A wide range of signs and symptoms may be apparent. Systematic examination directs further investigation and may reveal the possible cause.

Skin and mucous membrane:

pallor is the cardinal clinical sign for anaemia, which should be confirmed by measuring the Hb level

angular stomatitis

glossitis in nutritional deficiencies

koilonychia (spoon-shaped nails) in iron deficiency

premature greying, which often accompanies MA

scleral ictus, which indicates possible haemolysis or ineffective erythropoiesis.


muscle weakness

headache, lack of concentration, drowsiness, tinnitus

paraesthesias, peripheral neuropathy, ataxia and loss of vibration sense, and proprioception in pernicious anaemia.


hyperdynamic circulation with haemic flow' murmurs

cardiac failure.

Clues for infection, malignancy (e.g. lymphoma, leukaemia, metastatic carcinoma):



bleeding manifestations (petechiae, purpura, ecchymosis), BM failure.

Laboratory testing

An FBC, differential and reticulocyte counts together with microscopic blood smear examination should be the starting point of investigations. These confirm the clinical suspicion of anaemia and direct further investigation. Local laboratory/population reference ranges that are age and gender specific should be used. The normal reference ranges for Hb in adults in the Witwatersrand area, Johannesburg, South Africa (SA) are as follows:[4]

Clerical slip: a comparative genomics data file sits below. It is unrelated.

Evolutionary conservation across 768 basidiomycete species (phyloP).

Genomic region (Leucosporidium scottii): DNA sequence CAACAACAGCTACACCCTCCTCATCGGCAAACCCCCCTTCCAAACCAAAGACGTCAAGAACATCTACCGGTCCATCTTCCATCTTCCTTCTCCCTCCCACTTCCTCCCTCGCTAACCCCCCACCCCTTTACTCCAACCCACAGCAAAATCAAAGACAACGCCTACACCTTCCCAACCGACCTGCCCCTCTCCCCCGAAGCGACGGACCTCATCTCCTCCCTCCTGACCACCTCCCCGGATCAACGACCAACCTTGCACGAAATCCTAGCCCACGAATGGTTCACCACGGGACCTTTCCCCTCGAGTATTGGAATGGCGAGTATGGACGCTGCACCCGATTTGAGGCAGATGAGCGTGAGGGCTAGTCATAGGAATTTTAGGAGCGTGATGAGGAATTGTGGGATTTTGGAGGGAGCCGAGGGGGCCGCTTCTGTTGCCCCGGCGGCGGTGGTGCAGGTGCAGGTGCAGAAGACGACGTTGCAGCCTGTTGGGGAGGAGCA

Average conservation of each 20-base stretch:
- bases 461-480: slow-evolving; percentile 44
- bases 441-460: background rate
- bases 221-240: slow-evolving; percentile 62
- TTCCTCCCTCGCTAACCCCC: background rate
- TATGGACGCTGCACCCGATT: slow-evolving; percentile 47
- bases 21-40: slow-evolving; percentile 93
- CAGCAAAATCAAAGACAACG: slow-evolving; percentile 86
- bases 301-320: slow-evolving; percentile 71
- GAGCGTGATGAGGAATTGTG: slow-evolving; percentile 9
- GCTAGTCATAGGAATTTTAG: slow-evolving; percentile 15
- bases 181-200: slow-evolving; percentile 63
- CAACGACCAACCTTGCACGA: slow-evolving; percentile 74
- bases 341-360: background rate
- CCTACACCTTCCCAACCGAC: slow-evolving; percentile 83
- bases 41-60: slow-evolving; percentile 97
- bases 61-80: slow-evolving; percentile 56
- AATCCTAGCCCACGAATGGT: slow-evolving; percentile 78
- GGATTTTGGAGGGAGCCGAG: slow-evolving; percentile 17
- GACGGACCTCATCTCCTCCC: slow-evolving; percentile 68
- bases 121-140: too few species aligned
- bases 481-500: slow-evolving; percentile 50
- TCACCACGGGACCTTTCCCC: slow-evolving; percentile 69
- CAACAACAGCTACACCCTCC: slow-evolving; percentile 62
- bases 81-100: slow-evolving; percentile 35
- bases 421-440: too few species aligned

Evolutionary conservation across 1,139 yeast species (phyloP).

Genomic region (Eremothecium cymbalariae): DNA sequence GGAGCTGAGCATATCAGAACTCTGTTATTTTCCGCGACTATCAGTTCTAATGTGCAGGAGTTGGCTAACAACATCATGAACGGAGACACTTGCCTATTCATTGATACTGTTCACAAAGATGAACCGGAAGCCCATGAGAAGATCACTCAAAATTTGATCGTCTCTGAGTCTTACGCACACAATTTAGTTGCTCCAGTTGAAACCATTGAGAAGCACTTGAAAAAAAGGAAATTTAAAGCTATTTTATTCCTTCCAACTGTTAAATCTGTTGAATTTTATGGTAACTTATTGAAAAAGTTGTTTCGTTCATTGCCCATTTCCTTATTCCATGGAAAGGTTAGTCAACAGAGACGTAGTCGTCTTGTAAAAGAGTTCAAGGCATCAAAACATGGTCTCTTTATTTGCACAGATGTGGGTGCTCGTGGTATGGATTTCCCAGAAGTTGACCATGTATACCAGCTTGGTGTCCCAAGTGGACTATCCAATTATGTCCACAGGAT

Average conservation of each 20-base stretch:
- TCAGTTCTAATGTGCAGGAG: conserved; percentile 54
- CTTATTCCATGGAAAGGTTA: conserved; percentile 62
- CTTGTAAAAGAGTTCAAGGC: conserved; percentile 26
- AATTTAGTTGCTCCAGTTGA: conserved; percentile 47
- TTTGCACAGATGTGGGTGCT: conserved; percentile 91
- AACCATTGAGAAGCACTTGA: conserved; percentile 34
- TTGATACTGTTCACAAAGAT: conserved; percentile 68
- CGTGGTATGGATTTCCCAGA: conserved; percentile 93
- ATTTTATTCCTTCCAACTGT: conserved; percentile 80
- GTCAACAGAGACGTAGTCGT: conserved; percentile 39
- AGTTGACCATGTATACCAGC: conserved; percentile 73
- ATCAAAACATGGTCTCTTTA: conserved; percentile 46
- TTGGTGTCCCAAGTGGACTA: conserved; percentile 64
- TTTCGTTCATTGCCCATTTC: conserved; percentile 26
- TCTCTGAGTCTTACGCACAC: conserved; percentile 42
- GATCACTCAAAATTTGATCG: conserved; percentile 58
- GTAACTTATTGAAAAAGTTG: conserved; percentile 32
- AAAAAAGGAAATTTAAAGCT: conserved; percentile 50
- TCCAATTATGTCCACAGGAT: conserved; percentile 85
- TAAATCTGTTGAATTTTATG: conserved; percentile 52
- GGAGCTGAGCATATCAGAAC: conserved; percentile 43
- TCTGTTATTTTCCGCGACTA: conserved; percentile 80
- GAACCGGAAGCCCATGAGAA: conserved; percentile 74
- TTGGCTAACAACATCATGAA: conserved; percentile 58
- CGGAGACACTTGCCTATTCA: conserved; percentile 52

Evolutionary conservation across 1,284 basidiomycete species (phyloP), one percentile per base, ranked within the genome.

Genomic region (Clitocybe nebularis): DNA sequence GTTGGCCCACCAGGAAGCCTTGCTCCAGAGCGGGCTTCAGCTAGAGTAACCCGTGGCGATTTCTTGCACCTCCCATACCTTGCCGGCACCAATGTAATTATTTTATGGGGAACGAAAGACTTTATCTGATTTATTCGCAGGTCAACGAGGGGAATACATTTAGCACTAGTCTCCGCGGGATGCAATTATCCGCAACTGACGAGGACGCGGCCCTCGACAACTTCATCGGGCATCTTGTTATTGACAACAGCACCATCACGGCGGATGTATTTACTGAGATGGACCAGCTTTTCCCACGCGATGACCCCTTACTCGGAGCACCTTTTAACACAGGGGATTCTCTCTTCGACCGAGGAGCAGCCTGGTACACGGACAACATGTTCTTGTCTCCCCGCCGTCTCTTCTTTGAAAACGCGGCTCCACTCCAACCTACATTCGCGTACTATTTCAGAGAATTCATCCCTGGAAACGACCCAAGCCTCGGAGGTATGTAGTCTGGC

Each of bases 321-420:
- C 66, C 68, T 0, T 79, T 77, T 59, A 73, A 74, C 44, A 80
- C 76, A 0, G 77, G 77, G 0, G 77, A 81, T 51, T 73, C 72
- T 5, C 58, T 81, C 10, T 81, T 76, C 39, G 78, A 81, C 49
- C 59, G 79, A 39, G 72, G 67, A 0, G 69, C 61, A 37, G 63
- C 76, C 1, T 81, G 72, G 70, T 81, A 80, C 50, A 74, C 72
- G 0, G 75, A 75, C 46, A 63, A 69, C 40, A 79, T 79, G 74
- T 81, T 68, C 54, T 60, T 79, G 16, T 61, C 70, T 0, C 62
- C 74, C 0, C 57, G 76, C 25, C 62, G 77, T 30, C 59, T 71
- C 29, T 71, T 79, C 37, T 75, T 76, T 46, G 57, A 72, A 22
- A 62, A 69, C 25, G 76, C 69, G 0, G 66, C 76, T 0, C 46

male: 13.8 - 17.9 g/dL (anaemia <13 g/dL)

female: 12.4 - 15.5 g/dL (anaemia <12 g/dL; pregnancy <11 g/dL).

A reticulocyte count gives an indication of the BM status, i.e. decreased activity v. appropriate response to the anaemia. A reticulocyte production index (RPI) provides a more accurate representation of marrow activity than an isolated reticulocyte count, as it corrects for the degree of anaemia and presence of immature reticulocytes in the peripheral blood. The RPI is calculated as follows:

% reticulocytes χ patient haematocrit/45 + reticulocyte maturation time (days) in peripheral blood

The reticulocyte maturation time is calculated as follows:

haematocrit >40% = 1 day, 30 - 40% = 1.5 days, 20 - 30% = 2 days, <20% = 2.5 days

A decreased RPI signifies a suboptimal BM response for correction of the anaemia. Clues for further investigation are derived from red cell indices (Fig. 1) and peripheral blood smear microscopy (Table 1).

BM examination is appropriate if pathology is suspected, e.g. BM infiltration, BM failure, and myelodysplasia. BM aspirate smears permit morphological assessment in cellular detail, but the architecture is disrupted, whereas in trephine biopsy sections the architecture is preserved, which makes it possible to detect pathology, such as granulomata and fibrosis.